These books are believed to have been written in the 1st century, no later than 150AD. In its infancy, Christianity existed without authoritative texts. The books that arose from that movement and eventually came to be our Bible did not themselves claim to be revelation. Jesus didn’t write anything down. He didn’t dictate his sayings to an author. Following his death and resurrection, sayings of Jesus were passed around. These included sayings, sermons, and stories about his life, death and resurrection. Spirit-filled believers and teachers traveled from place to place sharing the gospel.
Writing of gospels and letters
Since many have undertaken to set down an orderly account of the events that have been fulfilled among us, just as they were handed on to us by those who from the beginning were eyewitnesses and servants of the word, I too decided, after investigating everything carefully from the very first, to write an orderly account for you. Luke 1:1-3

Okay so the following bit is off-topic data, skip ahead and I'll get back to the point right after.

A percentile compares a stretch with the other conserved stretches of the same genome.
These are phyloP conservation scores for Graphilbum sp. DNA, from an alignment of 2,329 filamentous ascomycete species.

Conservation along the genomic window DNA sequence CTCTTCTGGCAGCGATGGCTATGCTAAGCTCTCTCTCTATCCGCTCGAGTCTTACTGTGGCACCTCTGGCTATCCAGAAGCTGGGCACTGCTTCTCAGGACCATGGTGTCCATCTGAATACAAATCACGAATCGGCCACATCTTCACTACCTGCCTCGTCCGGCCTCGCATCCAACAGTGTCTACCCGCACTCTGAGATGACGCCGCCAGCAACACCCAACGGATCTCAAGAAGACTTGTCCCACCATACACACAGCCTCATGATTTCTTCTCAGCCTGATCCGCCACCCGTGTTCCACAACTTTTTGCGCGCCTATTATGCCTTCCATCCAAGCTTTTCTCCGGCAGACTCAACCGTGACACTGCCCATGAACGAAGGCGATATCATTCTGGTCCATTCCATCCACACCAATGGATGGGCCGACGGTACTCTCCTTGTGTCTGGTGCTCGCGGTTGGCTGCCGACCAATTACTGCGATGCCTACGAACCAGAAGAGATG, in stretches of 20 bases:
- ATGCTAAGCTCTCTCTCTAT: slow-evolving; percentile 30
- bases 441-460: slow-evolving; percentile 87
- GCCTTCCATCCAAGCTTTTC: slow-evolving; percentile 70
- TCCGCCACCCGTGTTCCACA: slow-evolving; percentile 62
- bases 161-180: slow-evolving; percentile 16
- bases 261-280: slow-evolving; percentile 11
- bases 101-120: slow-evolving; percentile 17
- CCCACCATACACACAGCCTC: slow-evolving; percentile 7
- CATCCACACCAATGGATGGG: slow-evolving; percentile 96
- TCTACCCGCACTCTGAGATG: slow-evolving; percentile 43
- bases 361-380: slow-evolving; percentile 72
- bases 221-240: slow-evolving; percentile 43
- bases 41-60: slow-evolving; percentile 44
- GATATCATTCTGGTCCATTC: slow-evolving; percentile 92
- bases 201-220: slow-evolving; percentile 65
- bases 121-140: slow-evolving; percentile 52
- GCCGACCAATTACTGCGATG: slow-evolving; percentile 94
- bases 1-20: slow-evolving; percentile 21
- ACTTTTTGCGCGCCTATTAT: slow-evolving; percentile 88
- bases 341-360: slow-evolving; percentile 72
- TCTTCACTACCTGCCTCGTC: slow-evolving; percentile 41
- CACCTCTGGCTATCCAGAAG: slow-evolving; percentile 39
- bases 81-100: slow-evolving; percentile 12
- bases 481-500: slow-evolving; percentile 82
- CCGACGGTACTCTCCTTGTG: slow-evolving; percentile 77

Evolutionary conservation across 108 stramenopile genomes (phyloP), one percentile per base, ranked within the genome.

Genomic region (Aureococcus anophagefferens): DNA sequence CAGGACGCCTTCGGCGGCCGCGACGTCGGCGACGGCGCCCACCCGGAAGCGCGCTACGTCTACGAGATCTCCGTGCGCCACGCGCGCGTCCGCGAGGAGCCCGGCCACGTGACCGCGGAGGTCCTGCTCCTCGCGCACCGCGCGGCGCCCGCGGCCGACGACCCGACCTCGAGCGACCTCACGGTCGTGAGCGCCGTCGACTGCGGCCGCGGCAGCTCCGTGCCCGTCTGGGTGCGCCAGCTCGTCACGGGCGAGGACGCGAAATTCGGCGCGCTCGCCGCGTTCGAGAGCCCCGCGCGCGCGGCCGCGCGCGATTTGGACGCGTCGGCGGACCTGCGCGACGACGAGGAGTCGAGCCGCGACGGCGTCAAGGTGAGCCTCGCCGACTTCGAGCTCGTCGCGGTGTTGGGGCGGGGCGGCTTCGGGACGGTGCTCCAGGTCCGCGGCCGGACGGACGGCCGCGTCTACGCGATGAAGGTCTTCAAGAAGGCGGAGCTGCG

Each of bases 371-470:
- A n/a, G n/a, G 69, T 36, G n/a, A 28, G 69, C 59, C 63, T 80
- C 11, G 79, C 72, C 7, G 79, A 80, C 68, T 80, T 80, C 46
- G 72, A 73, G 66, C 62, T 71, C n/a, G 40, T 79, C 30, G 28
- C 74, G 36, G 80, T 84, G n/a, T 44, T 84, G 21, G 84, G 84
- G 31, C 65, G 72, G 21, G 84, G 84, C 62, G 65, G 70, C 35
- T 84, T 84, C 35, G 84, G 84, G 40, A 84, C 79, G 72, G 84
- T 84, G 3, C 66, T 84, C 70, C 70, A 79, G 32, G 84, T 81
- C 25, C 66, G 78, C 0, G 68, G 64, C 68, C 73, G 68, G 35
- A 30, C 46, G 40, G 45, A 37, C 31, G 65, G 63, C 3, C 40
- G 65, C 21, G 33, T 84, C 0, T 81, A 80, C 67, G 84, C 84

Eventually, authors collected these traditions into the four books we know today as gospels. These gospels contain a tapestry of sayings, parables, and narrative from a variety of sources. The titles of these books come from the names of the authors that Christian tradition attributed to them, though the authors wrote anonymously. Three of them, Matthew, Mark and Luke are called synoptic gospels because they are collections of stories and sayings that appear to have relied on common sources.